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An excerpt from www.HouseOfNames.com archives copyright 2000 - 2016


Wulferstum is one of the many new names that came to England following the Norman Conquest of 1066. The Wulferstum family lived in Suffolk, at Wolverston. The surname Wulferstum was originally derived from the Old English elements wulf, meaning wolf, and tun, meaning settlement or enclosure. The name was originally Wulkton, and gradually evolved into its current form.

Wulferstum Early Origins



The surname Wulferstum was first found in Suffolk where they held a family seat as Lords of the Manor of Woolverstone. At the time of the taking of the Domesday Book, [1]CITATION[CLOSE]
Williams, Dr Ann. And G.H. Martin, Eds., Domesday Book A Complete Translation. London: Penguin, 1992. Print. (ISBN 0-141-00523-8)
a survey initiated by Duke William of Normandy in the year 1086 A.D. after his conquest of England in 1066, Woolverstone was held by a Norman Noble, Robert Gernon, and as was the Norman custom, the second son adopted the name of the manor or village for his surname. At the survey Woolverstone was a village, with a church, 12 beasts, 30 pigs, 100 sheep and 36 goats. The Church was rebuilt by Sir Gilbert Scott in the 19th century.

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Wulferstum Spelling Variations


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Wulferstum Spelling Variations



Anglo-Norman names tend to be marked by an enormous number of spelling variations. This is largely due to the fact that Old and Middle English lacked any spelling rules when Norman French was introduced in the 11th century. The languages of the English courts at that time were French and Latin. These various languages mixed quite freely in the evolving social milieu. The final element of this mix is that medieval scribes spelled words according to their sounds rather than any definite rules, so a name was often spelled in as many different ways as the number of documents it appeared in. The name was spelled Wolferstan, Wolferstone, Wolverstone, Wolverston, Wolversdon, Wolversden, Wolversdan, Wolferston, Woolferstone, Woolverston and many more.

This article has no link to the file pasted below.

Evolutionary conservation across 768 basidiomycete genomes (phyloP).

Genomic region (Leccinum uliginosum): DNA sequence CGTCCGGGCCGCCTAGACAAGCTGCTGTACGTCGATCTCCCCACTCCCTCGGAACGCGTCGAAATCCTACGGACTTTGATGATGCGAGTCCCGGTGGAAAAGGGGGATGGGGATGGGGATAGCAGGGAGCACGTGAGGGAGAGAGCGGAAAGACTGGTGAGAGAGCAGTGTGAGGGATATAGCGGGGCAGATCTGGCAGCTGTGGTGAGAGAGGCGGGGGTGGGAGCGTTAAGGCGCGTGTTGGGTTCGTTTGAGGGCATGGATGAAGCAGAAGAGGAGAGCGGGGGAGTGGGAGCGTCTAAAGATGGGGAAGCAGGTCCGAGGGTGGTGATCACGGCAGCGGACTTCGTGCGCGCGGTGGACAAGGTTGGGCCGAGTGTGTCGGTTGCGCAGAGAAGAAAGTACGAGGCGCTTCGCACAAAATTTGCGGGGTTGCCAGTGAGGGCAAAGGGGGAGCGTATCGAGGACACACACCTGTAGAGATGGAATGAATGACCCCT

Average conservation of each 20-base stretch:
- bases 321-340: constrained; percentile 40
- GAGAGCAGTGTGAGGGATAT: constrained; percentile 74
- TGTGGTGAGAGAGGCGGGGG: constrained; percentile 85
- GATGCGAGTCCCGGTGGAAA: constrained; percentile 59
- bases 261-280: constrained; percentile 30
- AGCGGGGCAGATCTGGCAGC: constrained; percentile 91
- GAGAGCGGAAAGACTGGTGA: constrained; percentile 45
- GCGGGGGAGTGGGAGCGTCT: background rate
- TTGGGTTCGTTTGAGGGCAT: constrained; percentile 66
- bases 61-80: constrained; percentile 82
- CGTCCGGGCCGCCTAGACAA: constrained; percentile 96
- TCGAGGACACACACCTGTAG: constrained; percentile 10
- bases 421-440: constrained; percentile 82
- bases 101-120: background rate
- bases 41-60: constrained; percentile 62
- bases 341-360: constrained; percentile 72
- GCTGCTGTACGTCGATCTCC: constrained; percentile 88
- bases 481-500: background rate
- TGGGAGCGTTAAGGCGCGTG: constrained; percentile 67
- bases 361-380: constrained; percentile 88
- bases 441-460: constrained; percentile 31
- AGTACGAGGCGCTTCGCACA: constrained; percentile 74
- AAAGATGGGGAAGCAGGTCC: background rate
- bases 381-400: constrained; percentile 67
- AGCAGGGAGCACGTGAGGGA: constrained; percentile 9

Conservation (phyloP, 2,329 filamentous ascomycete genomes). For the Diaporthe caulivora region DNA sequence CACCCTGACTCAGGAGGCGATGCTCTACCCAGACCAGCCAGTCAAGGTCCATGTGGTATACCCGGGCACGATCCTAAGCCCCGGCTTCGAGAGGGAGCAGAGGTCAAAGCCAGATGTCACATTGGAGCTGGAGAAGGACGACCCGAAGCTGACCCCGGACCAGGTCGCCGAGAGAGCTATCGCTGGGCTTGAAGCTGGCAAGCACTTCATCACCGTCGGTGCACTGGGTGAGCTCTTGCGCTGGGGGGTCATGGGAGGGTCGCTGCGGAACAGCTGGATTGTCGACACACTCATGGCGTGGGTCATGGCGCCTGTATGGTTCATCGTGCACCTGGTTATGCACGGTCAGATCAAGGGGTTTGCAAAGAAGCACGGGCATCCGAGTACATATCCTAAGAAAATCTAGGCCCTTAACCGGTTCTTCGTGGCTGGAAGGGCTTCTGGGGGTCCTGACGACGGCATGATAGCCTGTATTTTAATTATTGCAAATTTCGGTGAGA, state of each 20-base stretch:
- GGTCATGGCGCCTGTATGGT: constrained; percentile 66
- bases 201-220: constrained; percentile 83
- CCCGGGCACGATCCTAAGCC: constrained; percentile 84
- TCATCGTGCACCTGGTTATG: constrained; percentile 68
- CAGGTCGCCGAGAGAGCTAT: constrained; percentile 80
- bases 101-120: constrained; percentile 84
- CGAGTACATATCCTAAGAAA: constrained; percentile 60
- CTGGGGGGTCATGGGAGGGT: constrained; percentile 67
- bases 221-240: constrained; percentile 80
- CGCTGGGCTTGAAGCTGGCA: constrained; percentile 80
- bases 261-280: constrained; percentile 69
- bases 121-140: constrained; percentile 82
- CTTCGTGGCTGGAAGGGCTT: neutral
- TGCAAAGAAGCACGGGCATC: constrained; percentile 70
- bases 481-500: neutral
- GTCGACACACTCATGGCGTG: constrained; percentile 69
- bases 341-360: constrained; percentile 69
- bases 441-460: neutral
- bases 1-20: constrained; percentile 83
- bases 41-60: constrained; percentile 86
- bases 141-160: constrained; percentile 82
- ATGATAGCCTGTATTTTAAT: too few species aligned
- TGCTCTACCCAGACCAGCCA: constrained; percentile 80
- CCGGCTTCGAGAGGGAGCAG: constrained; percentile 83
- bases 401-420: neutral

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Wulferstum Early History


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Wulferstum Early History



This web page shows only a small excerpt of our Wulferstum research. Another 205 words (15 lines of text) covering the years 1492, 1592, 1525, 1582 and 1570 are included under the topic Early Wulferstum History in all our PDF Extended History products and printed products wherever possible.

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Wulferstum Early Notables (pre 1700)


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Wulferstum Early Notables (pre 1700)



Outstanding amongst the family at this time was Mary Wolverston, better known as Lady Killigrew ( c. 1525-1582), a Suffolk woman who was accused of piracy during the reign of Queen Elizabeth I. As the story goes, whenever her husband went to sea, Mary engaged in piracy using the staff of her...

Another 63 words (4 lines of text) are included under the topic Early Wulferstum Notables in all our PDF Extended History products and printed products wherever possible.